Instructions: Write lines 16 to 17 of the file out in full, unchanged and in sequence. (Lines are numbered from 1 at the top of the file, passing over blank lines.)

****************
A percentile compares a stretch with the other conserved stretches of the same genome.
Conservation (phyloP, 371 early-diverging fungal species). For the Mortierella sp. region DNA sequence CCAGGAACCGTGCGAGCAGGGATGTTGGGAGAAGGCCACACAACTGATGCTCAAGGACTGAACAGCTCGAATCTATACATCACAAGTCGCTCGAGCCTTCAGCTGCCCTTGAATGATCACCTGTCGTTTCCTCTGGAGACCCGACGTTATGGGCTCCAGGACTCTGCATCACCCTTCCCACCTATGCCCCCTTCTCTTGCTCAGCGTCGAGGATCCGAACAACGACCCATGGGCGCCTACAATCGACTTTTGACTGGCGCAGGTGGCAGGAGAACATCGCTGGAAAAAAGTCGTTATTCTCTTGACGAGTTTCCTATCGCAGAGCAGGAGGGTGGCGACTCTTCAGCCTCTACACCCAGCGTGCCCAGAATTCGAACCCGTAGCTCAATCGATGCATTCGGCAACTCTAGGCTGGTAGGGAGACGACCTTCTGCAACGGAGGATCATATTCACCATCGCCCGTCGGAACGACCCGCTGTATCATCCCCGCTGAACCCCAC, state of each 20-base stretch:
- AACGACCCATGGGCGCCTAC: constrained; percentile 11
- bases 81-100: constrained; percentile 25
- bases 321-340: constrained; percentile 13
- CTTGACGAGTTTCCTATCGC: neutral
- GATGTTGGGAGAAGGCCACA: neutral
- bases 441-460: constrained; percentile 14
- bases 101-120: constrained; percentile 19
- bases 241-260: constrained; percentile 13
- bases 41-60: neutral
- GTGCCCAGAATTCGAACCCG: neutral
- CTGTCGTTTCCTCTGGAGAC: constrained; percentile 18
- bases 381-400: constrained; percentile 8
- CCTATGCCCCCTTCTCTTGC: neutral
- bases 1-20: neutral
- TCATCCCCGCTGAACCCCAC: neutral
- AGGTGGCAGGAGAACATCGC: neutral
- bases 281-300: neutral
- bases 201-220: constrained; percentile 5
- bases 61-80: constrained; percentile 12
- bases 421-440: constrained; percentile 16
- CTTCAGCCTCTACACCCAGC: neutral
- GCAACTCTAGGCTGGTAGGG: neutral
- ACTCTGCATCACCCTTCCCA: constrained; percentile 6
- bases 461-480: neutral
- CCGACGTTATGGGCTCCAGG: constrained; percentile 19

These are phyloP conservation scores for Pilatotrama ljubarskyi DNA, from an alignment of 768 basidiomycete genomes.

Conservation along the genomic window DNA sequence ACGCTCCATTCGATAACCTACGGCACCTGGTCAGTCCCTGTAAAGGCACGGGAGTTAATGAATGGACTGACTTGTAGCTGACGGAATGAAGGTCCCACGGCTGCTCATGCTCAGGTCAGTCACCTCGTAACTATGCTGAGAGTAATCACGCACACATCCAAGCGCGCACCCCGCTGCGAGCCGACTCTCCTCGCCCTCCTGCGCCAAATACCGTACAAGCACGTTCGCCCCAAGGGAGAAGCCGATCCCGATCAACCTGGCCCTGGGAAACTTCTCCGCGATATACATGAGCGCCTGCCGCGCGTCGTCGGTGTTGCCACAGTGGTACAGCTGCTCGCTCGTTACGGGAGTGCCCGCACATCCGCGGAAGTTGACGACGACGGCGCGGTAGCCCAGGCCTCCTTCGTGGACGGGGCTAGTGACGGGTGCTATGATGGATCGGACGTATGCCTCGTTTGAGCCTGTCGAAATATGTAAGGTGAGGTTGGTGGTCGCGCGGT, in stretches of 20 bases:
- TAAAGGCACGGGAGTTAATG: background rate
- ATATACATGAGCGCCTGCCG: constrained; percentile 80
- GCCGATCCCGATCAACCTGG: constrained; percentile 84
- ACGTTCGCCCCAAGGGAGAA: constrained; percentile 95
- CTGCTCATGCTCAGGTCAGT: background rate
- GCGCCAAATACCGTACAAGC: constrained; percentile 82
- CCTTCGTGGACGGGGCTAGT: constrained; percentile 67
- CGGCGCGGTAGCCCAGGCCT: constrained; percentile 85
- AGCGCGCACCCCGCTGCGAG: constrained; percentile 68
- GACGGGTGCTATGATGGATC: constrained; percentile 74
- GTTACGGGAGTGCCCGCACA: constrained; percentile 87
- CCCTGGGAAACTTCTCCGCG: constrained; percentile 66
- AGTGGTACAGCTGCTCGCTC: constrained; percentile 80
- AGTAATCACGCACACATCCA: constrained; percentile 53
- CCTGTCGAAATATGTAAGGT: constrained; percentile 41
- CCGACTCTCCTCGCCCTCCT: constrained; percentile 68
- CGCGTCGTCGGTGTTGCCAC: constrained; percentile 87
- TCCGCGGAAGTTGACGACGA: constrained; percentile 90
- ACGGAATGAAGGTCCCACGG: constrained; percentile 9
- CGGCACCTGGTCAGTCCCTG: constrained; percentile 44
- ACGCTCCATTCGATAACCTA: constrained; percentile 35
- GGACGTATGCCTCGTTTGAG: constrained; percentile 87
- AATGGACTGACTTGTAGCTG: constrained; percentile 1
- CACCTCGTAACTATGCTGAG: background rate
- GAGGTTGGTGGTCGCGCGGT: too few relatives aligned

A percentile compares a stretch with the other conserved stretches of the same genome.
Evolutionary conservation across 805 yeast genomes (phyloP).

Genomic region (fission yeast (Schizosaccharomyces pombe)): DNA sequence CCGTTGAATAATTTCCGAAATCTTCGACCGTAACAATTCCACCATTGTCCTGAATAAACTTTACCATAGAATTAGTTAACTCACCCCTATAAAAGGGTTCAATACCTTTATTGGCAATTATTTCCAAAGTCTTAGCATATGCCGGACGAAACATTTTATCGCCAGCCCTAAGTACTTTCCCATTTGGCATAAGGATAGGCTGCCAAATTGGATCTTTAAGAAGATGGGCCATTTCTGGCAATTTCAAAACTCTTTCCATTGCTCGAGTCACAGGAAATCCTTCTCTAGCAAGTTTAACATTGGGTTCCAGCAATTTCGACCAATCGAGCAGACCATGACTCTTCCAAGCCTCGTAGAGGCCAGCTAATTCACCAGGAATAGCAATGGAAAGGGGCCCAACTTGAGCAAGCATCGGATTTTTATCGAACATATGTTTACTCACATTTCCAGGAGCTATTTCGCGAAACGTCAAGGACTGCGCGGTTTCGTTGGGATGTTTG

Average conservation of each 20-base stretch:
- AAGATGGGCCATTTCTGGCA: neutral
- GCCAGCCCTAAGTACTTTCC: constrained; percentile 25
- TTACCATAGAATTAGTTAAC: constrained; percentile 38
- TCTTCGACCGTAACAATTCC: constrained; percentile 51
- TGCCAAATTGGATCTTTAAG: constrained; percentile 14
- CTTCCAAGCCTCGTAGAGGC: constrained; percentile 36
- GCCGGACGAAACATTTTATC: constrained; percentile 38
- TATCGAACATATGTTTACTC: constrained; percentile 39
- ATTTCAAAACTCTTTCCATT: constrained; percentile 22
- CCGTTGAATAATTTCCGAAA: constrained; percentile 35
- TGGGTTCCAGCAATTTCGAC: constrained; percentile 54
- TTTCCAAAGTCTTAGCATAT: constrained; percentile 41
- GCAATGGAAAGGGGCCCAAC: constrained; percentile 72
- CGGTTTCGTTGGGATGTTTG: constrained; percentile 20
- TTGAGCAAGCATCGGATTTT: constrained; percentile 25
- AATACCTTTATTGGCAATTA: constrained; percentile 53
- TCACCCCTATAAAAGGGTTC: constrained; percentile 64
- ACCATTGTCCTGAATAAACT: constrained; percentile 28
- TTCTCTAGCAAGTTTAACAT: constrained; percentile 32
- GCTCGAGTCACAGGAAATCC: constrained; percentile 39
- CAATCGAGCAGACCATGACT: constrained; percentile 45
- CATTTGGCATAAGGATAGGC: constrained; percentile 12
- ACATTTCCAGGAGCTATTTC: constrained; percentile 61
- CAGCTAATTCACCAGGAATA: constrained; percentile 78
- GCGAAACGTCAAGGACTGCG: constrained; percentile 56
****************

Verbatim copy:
- bases 1-20: neutral
- TCATCCCCGCTGAACCCCAC: neutral